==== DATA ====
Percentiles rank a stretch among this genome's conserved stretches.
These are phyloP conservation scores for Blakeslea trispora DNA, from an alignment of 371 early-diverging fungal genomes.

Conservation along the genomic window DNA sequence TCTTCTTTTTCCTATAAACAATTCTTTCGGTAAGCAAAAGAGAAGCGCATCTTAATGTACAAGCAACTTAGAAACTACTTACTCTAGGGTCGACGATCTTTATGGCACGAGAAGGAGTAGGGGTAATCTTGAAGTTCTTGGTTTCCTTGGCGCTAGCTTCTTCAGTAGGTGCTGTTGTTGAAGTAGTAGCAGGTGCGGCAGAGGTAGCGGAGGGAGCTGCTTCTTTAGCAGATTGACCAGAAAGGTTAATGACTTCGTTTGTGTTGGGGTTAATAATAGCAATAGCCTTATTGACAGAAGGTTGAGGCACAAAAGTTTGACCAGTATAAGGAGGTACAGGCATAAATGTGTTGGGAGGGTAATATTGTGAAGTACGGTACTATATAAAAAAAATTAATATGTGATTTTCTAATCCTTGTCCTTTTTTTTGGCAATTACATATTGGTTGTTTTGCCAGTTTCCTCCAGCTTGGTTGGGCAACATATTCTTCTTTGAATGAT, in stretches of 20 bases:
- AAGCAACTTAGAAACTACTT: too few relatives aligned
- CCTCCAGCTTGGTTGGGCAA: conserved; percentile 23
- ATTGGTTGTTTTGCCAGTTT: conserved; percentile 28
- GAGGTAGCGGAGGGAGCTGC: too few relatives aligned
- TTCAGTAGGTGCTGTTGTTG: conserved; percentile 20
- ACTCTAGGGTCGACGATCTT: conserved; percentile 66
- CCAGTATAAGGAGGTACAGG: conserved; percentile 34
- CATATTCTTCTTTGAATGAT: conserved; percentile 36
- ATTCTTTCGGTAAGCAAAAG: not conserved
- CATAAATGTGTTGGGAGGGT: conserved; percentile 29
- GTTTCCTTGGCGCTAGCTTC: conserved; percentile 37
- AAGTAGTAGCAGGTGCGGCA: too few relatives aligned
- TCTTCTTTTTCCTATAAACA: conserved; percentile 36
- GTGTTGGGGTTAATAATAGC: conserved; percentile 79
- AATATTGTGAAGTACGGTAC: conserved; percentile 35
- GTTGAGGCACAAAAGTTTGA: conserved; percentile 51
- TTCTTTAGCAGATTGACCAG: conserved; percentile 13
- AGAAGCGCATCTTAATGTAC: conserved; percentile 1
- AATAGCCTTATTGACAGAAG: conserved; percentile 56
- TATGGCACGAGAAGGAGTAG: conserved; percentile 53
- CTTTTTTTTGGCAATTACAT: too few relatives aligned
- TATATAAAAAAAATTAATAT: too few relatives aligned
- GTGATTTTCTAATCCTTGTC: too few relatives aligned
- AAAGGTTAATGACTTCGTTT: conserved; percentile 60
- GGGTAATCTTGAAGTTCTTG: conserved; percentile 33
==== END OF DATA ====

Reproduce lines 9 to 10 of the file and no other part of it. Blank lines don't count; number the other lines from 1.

- ACTCTAGGGTCGACGATCTT: conserved; percentile 66
- CCAGTATAAGGAGGTACAGG: conserved; percentile 34